Martin Dyer mainly investigates Combinatorics, Discrete mathematics, Algorithm, Computational complexity theory and Time complexity. Combinatorics is closely attributed to Linear programming in his study. His Line graph, Forbidden graph characterization and Binary logarithm study in the realm of Discrete mathematics interacts with subjects such as Mixing and Chain.
His study in Algorithm is interdisciplinary in nature, drawing from both Regular graph and Peer-to-peer. The Computational complexity theory study combines topics in areas such as Robust optimization, Stochastic programming, Approximation algorithm and Counting problem. Martin Dyer usually deals with Polyhedron and limits it to topics linked to Enumeration and Vertex.
His primary scientific interests are in Combinatorics, Discrete mathematics, Time complexity, Algorithm and Mixing. His work in the fields of Combinatorics, such as Graph, Counting problem and Bipartite graph, overlaps with other areas such as Glauber and Bounded function. As a part of the same scientific family, Martin Dyer mostly works in the field of Bipartite graph, focusing on Unary operation and, on occasion, Binary function and Arity.
The #SAT research Martin Dyer does as part of his general Discrete mathematics study is frequently linked to other disciplines of science, such as Constraint satisfaction problem, therefore creating a link between diverse domains of science. His research on Time complexity often connects related areas such as Homomorphism. Martin Dyer works mostly in the field of Algorithm, limiting it down to topics relating to Mathematical optimization and, in certain cases, Numerical analysis.
Combinatorics, Discrete mathematics, Time complexity, Bipartite graph and Mixing are his primary areas of study. His work on Graph, Vertex and Hypergraph as part of general Combinatorics research is frequently linked to Ergodicity and Chain, thereby connecting diverse disciplines of science. Many of his studies involve connections with topics such as Computational complexity theory and Discrete mathematics.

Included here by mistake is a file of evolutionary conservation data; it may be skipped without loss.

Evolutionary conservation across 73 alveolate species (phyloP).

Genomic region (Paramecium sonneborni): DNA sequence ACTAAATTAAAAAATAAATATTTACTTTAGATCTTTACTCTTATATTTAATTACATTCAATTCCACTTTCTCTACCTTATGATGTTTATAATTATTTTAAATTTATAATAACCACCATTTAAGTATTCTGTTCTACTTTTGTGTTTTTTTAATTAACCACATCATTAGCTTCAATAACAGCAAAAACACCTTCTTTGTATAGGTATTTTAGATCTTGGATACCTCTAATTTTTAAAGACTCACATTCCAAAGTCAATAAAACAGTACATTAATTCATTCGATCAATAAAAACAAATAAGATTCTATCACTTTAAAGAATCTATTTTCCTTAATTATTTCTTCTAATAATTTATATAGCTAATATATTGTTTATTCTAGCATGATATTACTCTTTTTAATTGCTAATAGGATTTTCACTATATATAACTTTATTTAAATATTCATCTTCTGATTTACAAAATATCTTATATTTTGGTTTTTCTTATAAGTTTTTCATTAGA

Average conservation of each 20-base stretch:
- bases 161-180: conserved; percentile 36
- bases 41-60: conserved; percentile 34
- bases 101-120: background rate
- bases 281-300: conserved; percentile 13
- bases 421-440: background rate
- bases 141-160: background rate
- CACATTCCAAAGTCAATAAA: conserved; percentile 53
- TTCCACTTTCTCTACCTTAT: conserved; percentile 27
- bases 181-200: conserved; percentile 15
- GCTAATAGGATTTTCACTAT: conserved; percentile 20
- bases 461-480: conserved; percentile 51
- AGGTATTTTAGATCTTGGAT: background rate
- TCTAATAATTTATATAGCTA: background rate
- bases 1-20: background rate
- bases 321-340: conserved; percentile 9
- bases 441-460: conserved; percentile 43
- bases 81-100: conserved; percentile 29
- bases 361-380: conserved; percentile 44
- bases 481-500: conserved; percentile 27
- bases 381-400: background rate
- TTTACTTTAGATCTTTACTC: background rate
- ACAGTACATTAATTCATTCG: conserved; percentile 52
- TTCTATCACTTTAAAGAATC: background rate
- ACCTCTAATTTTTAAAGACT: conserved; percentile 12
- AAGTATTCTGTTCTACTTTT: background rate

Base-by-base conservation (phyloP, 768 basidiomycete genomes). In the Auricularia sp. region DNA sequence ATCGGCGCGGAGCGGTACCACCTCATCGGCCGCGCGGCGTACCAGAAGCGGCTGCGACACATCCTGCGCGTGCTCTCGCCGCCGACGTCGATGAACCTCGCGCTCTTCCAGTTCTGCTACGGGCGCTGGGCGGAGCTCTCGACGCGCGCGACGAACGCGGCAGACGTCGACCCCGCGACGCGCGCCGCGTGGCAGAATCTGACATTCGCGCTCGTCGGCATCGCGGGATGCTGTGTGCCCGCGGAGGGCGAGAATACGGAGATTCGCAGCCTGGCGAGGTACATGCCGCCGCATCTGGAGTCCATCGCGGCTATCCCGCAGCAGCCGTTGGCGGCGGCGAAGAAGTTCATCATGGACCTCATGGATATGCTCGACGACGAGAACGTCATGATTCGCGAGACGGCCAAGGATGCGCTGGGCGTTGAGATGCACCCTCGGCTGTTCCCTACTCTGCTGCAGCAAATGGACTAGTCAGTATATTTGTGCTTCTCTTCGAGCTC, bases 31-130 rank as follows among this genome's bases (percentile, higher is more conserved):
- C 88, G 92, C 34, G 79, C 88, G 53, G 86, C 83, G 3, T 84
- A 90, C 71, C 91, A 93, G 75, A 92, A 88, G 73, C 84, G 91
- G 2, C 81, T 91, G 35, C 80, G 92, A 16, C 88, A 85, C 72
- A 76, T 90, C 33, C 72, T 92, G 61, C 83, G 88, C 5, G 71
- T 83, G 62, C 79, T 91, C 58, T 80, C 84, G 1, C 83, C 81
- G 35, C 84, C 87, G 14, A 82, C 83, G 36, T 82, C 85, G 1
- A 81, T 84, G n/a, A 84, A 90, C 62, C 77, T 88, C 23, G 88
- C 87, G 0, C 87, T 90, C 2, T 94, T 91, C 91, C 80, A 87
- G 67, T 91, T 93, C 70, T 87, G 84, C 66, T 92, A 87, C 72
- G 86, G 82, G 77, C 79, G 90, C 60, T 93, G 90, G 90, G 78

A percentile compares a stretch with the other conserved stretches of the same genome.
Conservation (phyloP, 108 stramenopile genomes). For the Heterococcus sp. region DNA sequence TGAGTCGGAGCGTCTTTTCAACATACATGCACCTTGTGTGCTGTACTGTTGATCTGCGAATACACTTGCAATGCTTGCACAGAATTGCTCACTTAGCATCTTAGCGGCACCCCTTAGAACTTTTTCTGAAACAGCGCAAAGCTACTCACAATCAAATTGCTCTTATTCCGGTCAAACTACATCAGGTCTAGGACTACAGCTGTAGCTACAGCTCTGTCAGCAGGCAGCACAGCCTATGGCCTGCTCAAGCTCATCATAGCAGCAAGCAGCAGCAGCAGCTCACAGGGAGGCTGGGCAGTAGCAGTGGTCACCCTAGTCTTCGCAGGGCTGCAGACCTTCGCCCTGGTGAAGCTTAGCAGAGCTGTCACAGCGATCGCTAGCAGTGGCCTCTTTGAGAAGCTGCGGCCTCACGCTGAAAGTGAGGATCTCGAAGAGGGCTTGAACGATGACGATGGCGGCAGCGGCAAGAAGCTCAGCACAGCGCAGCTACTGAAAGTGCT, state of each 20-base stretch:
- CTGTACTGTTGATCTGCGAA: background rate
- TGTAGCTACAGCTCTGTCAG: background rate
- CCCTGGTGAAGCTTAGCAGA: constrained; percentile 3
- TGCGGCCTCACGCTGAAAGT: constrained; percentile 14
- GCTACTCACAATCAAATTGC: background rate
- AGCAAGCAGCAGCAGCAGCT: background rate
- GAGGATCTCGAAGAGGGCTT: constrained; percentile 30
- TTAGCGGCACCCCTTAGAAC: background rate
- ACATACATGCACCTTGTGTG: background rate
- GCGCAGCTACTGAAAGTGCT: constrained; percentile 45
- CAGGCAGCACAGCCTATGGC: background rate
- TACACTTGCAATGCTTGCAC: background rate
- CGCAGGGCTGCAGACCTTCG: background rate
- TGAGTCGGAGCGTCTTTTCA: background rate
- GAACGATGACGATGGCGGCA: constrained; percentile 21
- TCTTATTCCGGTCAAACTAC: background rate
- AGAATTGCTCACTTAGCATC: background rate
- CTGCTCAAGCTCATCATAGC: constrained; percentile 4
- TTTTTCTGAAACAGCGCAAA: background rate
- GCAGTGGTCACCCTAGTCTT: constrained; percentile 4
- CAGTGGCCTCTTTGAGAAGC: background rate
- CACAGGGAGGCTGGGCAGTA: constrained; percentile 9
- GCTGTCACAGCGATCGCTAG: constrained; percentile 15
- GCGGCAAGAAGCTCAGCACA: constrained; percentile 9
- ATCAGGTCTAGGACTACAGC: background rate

The study incorporates disciplines such as Numerical analysis and Arithmetic in addition to Computational complexity theory. In his research on the topic of Time complexity, Almost surely and Cubic graph is strongly related with Vertex. His research investigates the link between #SAT and topics such as Complexity class that cross with problems in Decidability.
Martin Dyer focuses on Discrete mathematics, Combinatorics, Mixing, #SAT and Bipartite graph. His Discrete mathematics study frequently links to other fields, such as Computational complexity theory. Martin Dyer combines subjects such as Computation and Binary function with his study of Computational complexity theory.
His Combinatorics research is multidisciplinary, incorporating elements of Order and Constant. In his study, Decidability is inextricably linked to Complexity class, which falls within the broad field of #SAT. While the research belongs to areas of Counting problem, Martin Dyer spends his time largely on the problem of Time complexity, intersecting his research to questions surrounding Elementary proof.
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A random polynomial-time algorithm for approximating the volume of convex bodies
Martin Dyer;Alan Frieze;Ravi Kannan.
Journal of the ACM (1991)
Path coupling: A technique for proving rapid mixing in Markov chains
R. Bubley;M. Dyer.
foundations of computer science (1997)
On the complexity of computing the volume of a polyhedron
M. E. Dyer;A. M. Frieze.
SIAM Journal on Computing (1988)
Locating the phase transition in binary constraint satisfaction problems
Barbara M. Smith;Martin E. Dyer.
Artificial Intelligence (1996)
Formulating the single machine sequencing problem with release dates as a mixed integer program
M. E. Dyer;L. A. Wolsey.
Discrete Applied Mathematics (1990)
Computational complexity of stochastic programming problems
Martin Dyer;Leen Stougie.
Mathematical Programming (2006)
The complexity of counting graph homomorphisms
Martin Dyer;Catherine Greenhill.
Random Structures and Algorithms (2000)
Faster random generation of linear extensions
Russ Bubley;Martin Dyer.
Discrete Mathematics (1999)
On the relative complexity of approximate counting problems
Martin E. Dyer;Leslie Ann Goldberg;Catherine S. Greenhill;Mark Jerrum.
Linear Time Algorithms for Two- and Three-Variable Linear Programs
Martin E. Dyer.
SIAM Journal on Computing (1984)
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